In the 1960s, it was routine for artists to release some tracks on singles only and select different material to appear on albums. The Beatles, for example, rarely included their singles on their albums; from time-to-time a song previously available as a single would later appear on an album, but the only occasion where recordings already available on an album were issued on a 7” was the double A-side Something/Come Together, released about a month after parent album Abbey Road in 1969. In all other cases, their albums featured no previously available tracks at all. But admittedly, they were blessed with such an abundance of compositions worth issuing on either format that in order to get all that good stuff out there they were pretty much obliged to use both channels.
For some, nearly all their music could only be heard at 45rpm: new artists might have to prove their worth by releasing a string of singles to evaluate their appeal before a record company would invest in the extra studio time and costs involved in putting together a whole album. But once they had established an audience, their options were opened up. Pink Floyd, having passed both critical and commercial tests in the late 1960s, eschewed singles altogether throughout the following decade: they were “albums artists”, their work being better appreciated on a long-player where they could develop their prog-rock themes. Famed for their “concept albums”, great care was taken with the running order the songs; it was intended that they be heard as one continuous work, not taken out of context as individual singles with their typical duration of between three and five minutes at a time (hardly enough time to establish a “concept”).
Ian Dury used both formats, but kept his LPs and singles entirely separate. Those songs he thought would be hits he issued as 45s; less immediate tracks, or those that were less radio-friendly, were put on albums. Fans were happy with this arrangement: they bought all the releases without having any tracks duplicated in their collections. His record company wasn’t best pleased though: it was easier to market an album that included a couple of well-known songs; with Dury, LP buyers had to trust that the quality of the songs of his they were familiar with from the charts would be replicated on his albums. And it was only through the sale of albums that the record company was likely to see some profit.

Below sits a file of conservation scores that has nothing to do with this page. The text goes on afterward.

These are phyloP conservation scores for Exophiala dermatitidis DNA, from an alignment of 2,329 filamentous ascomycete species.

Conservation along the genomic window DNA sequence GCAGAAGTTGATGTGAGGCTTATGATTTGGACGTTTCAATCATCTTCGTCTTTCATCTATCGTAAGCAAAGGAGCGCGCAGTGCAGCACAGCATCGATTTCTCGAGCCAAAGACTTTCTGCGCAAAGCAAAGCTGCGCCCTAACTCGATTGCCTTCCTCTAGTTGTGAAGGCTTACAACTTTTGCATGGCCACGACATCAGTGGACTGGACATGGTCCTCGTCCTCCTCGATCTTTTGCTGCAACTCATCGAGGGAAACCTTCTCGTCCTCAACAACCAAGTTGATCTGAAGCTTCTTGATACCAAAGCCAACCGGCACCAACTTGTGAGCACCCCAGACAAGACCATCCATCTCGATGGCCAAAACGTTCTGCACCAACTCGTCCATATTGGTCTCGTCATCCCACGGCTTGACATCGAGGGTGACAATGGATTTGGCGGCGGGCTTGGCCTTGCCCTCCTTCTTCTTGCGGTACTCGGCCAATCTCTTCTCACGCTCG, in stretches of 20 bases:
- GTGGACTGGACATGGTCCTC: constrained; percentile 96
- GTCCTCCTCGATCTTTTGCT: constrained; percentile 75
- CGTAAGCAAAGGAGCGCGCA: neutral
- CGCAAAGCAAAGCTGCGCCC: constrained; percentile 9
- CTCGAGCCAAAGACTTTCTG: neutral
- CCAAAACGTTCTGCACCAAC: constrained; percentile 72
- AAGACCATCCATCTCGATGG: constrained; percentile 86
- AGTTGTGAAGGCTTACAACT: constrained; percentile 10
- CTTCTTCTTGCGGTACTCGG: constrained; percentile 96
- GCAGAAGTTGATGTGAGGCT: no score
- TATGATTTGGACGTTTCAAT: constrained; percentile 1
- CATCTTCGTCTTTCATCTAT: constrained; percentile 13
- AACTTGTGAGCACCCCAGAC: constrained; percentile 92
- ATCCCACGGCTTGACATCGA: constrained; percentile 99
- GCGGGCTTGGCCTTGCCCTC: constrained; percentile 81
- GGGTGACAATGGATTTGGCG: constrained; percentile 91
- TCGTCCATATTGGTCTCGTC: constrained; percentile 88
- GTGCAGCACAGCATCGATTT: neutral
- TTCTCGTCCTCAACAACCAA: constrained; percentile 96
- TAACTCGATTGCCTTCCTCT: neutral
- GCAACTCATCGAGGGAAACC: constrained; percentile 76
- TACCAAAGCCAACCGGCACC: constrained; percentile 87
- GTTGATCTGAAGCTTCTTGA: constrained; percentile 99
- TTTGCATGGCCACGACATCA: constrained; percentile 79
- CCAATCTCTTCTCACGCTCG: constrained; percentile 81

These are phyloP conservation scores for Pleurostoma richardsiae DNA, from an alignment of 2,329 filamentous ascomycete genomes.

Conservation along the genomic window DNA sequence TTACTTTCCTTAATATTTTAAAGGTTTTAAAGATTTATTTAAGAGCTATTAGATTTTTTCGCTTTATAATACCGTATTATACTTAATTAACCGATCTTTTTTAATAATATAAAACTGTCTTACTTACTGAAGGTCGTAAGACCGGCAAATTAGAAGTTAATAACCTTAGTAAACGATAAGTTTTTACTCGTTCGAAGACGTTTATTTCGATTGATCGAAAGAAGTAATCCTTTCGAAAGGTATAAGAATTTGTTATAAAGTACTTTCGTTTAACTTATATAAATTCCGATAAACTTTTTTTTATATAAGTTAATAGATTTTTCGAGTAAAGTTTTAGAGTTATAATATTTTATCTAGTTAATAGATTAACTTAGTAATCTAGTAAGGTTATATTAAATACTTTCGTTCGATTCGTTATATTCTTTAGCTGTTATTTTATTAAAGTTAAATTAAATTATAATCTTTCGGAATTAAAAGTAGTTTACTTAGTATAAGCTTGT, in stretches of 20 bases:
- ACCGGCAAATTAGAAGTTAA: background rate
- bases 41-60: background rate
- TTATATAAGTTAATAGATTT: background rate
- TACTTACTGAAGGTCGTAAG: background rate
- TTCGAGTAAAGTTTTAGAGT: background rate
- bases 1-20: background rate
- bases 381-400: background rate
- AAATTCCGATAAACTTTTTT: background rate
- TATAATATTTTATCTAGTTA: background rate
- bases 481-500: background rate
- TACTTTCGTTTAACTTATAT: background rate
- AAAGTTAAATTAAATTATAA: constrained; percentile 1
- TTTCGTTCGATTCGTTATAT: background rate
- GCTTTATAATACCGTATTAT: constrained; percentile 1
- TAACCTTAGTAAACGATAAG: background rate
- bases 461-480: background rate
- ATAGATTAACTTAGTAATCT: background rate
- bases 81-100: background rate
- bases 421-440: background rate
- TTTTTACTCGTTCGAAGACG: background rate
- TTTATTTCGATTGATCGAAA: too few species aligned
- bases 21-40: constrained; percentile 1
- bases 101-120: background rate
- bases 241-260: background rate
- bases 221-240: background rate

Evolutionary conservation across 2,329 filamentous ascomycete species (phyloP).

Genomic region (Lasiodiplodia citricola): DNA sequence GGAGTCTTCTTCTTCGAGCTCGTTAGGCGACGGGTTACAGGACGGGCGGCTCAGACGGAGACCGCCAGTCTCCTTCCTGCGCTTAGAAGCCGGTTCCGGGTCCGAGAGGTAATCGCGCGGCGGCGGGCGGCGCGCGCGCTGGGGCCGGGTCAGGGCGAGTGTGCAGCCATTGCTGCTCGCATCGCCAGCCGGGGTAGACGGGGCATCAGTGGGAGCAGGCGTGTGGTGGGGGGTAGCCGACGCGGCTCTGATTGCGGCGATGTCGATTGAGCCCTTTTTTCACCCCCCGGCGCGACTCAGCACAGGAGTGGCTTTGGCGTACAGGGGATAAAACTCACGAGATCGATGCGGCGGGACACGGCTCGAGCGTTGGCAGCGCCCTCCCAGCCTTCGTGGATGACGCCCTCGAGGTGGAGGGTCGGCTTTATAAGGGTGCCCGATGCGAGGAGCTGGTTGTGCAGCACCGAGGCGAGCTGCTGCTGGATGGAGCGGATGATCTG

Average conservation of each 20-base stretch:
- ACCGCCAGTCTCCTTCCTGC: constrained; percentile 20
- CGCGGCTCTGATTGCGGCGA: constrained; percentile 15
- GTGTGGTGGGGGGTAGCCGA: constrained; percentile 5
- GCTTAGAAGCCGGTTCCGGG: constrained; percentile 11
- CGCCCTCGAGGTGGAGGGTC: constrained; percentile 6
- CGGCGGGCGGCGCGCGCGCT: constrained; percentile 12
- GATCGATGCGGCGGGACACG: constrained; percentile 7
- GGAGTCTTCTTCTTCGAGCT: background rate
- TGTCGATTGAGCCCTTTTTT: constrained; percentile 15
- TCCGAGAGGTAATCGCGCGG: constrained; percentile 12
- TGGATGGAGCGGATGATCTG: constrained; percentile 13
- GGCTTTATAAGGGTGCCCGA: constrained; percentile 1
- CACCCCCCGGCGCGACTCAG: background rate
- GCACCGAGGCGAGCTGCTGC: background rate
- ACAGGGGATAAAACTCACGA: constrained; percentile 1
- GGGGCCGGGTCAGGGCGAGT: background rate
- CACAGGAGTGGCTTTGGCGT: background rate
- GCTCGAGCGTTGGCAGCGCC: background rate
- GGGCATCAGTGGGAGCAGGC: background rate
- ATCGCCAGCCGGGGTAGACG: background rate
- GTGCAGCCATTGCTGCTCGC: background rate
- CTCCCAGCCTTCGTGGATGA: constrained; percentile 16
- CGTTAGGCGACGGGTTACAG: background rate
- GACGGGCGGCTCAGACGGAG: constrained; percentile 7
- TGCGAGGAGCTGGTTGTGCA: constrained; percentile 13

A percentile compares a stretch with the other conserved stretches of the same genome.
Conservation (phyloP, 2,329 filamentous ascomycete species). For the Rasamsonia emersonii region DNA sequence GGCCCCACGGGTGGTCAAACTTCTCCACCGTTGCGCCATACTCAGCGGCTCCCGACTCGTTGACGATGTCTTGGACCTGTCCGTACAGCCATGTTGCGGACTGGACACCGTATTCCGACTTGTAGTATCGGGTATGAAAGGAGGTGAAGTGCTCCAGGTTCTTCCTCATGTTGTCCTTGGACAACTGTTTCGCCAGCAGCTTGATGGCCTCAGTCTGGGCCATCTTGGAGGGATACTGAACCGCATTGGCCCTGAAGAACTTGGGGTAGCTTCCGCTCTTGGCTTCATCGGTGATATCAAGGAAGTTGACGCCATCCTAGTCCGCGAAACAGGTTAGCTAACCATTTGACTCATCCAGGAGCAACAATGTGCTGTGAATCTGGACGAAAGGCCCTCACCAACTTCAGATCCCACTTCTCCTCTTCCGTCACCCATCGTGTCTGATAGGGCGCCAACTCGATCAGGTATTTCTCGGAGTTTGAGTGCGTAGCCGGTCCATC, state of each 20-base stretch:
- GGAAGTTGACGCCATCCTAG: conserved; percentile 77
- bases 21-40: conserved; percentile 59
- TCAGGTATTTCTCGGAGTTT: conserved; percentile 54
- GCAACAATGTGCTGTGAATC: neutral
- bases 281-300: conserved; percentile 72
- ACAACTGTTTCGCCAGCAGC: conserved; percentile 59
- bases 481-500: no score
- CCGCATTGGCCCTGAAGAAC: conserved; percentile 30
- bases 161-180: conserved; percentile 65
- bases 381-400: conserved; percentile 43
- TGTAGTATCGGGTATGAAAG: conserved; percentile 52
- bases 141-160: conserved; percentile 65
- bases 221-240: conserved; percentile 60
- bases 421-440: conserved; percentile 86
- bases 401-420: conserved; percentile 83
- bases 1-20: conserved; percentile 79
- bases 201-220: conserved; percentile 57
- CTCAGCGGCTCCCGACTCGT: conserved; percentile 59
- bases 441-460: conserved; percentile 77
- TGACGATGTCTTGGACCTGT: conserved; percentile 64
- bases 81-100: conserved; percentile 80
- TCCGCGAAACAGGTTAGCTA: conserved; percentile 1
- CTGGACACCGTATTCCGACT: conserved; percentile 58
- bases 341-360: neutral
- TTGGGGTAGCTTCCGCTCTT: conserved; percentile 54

By the 1980s, despite still being the dominant format in the music market, 7” singles rarely made any money for record companies. The retail price of £1.35 of Is There Something I Should Know?, for example, had to cover payment of performer, producer and mechanical (writers’) royalties; manufacturing, marketing and distribution costs; design and packaging costs; the record shop’s cut; VAT, etc, leaving little money to contribute to EMI’s general business overheads (premises, staff, bills etc): in fact, a small loss for each disc sold was even possible. Albums however retailed at a price that allowed for some profit in most cases, so a key purpose of a single was to maintain public awareness of that product and encourage a sale. Michael Jackson, for instance, would release nearly every track on his 80s albums as singles, thus keeping their parent albums in the charts for years at a time each.
Singles were usually deleted after three years or less in the 1980s whereas the album would still be in catalogue years after its hit songs had left the charts. But what use was a memorable hit if there was no album associated with it to be purchased at a later date? In the case of Is There Something I Should Know?, this was a strategic release for the long-term marketing purpose of keeping Duran Duran in the charts while they put together their third album. The song was recorded in December 1982, six months before work on the Seven And The Ragged Tiger album began and nearly a year before its release. As their Rio album had yielded all the songs likely to be hits as singles by the end of 1982, there was potentially a 12-month gap between releases which was too much time for fans to wait. Is There Something I Should Know? kept them in the news in the UK, and in America it was it was added to the original track listing of their debut album Duran Duran when it was re-issued in that country, pushing it into the Top 10 when it had previously failed to chart.
NEW SINGLES on sale from Mar. 14
The BUGGLES Clean Clean (Island WIP6584)
GRADUATE (Tears For Fears) Elvis Should Play Ska (Precision PAR100)
The JAM Going Underground (Polydor POSP113)
Bob MARLEY Zimbabwe (Island WIP6597)
David BOWIE Let’s Dance (EMI America EA152)
DURAN DURAN Is There Something I Should Know? (EMI EMI5371)
A-HA Stay On These Roads (Warner Bros W9936)
DANNY WILSON (Gary Clark) Mary’s Prayer (Virgin VS934)